We all know the Rules!
- 19 April, 2016
- Posted by: Katrina Casey
- Category: Reading
You know the rules!
We all know the rules, right? You know the ones that are repeated, time and time again.
“If your child does not know the word – sound it out!”
“Learn these sight words.”
Well let me tell you a story about a little girl named Sophie.
Sophie was in Year One and was not doing so well with her reading. Her mother told me that Sophie could sound out words, and knew all of her sight words. She did not understand why Sophie was not reading at a higher level at school.
On her arrival at my Learning Centre, I went through the usual exercises to help me decide where Sophie was, and what would be the best approach to teach her to read.
Firstly, I went through a list of high frequency words. No problems here, Sophie quite quickly and confidently rattled through a list of around 100 words.
Then we tried word decoding skills. This is where I showed Sophie a word, and asked her to ‘sound it out’. Sophie was amazing!! Sophie could sound out three-letter words, four letter words, and words that include more complex sound patterns (e.g. down = d+ow+n).
What was going on? Sophie could decode words and she had quite an extensive vocabulary.
Then I asked Sophie to read. To my surprise, Sophie was a very fluent, and expressive reader.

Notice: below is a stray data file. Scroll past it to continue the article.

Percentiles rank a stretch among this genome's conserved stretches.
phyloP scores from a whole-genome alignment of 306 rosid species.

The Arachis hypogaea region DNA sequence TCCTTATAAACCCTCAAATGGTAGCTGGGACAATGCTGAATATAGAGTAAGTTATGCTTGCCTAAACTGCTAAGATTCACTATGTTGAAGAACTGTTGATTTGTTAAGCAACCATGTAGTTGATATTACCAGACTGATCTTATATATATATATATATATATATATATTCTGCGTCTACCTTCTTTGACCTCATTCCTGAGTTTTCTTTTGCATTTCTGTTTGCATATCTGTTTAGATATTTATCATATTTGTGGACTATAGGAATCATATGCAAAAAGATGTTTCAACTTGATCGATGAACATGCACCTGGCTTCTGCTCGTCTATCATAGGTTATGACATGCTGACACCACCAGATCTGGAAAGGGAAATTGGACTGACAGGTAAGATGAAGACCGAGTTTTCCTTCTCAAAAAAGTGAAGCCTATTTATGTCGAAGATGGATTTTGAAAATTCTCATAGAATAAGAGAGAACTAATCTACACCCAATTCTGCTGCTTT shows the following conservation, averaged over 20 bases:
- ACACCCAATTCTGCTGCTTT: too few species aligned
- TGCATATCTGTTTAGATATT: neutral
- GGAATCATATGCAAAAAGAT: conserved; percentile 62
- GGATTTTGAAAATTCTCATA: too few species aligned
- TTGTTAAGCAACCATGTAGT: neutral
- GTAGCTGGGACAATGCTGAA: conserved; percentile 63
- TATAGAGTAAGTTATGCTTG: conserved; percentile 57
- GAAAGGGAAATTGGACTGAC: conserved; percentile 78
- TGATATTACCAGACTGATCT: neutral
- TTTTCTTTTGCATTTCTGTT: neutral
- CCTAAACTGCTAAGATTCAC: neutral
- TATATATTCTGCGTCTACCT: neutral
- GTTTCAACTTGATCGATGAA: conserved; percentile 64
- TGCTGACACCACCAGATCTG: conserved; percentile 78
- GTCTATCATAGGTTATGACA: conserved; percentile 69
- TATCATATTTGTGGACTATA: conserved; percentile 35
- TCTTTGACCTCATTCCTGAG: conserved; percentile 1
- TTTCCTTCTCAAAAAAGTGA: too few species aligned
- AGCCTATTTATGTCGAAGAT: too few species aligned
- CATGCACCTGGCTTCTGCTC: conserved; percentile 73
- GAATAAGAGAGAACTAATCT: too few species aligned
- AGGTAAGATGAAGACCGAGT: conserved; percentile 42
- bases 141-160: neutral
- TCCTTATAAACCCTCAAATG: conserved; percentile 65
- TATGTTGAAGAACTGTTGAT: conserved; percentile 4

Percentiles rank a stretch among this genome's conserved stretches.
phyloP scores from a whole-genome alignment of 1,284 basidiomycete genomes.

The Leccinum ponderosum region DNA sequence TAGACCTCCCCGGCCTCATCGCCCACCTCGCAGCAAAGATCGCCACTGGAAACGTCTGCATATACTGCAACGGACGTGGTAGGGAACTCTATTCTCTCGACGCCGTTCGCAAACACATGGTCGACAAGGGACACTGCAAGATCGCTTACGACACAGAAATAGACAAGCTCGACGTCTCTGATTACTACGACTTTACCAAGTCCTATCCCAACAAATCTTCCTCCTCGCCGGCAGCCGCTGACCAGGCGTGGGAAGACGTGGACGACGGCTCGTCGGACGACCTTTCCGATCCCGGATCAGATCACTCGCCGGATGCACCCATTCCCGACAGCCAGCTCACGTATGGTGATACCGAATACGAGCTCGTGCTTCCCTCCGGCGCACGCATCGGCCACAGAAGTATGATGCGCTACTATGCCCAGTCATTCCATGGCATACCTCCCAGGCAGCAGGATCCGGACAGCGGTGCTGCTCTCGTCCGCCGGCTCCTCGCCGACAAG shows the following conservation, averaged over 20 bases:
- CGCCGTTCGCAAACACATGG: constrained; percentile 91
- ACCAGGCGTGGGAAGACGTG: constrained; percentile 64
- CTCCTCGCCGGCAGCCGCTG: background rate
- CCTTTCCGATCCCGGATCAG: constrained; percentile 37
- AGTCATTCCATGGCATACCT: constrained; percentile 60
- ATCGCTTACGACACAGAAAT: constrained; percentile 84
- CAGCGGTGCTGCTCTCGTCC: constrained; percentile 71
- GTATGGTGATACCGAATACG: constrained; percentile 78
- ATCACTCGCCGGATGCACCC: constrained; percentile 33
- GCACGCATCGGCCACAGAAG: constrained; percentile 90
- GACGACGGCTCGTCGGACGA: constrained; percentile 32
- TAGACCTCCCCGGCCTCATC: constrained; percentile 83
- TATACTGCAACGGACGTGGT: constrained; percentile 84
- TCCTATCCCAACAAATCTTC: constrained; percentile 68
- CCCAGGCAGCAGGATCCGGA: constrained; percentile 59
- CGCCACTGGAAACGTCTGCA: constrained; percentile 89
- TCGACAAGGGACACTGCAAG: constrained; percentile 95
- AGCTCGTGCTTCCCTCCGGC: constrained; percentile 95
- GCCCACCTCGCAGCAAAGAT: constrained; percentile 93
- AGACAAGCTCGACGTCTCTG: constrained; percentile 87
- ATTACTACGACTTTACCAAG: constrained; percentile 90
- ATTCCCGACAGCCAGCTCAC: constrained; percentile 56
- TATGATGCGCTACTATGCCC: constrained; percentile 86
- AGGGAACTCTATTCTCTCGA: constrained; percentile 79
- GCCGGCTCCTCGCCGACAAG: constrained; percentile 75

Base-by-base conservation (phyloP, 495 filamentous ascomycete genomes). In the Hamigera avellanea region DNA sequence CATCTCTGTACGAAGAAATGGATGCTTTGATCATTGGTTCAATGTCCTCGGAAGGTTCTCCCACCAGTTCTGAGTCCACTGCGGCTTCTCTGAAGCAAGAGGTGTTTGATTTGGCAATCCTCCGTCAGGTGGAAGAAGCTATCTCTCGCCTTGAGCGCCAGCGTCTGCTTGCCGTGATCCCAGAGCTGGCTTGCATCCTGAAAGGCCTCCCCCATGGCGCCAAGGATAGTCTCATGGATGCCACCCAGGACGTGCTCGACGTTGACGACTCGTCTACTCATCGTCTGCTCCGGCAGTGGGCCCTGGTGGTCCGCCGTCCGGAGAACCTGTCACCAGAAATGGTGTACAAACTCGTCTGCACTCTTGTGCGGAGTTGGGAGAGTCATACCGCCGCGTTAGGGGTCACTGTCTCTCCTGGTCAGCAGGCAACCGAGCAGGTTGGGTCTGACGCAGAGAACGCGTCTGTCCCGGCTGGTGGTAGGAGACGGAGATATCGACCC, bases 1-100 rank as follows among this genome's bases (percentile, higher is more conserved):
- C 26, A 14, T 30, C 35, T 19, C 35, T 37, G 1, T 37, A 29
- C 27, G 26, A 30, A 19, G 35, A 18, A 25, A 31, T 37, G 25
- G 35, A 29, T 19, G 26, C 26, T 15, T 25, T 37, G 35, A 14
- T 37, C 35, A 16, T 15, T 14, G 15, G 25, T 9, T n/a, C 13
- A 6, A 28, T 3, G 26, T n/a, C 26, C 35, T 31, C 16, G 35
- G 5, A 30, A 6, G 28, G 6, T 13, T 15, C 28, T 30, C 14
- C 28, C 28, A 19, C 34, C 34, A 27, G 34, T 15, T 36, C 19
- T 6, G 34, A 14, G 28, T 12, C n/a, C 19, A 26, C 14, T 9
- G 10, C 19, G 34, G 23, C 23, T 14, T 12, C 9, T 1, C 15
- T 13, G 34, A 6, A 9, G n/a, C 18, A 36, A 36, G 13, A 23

And then it all came crashing down! I asked Sophie to tell me about what she had read.
“Ah, um, mmm,” said Sophie. “I don’t really know.”
And that was the problem –Sophie didn’t understand that reading was about meaning. That it was about understanding what had just been read, and making connections between the characters, settings and events. Sophie had been concentrating so hard on sounding out words, and memorising lists, that she hadn’t taken any notice of what it was, that she was actually reading.
So let me add a third, and what I think, is the most important rules for reading:
Sight Words (vocabulary) + comprehension + phonetics = reading.
“Reading is about meaning!”
Ask your child about what they have read, and check their understanding. If Sophie reminds you of your child, go back to shorter texts, and concentrate on reading for meaning.
Until next time,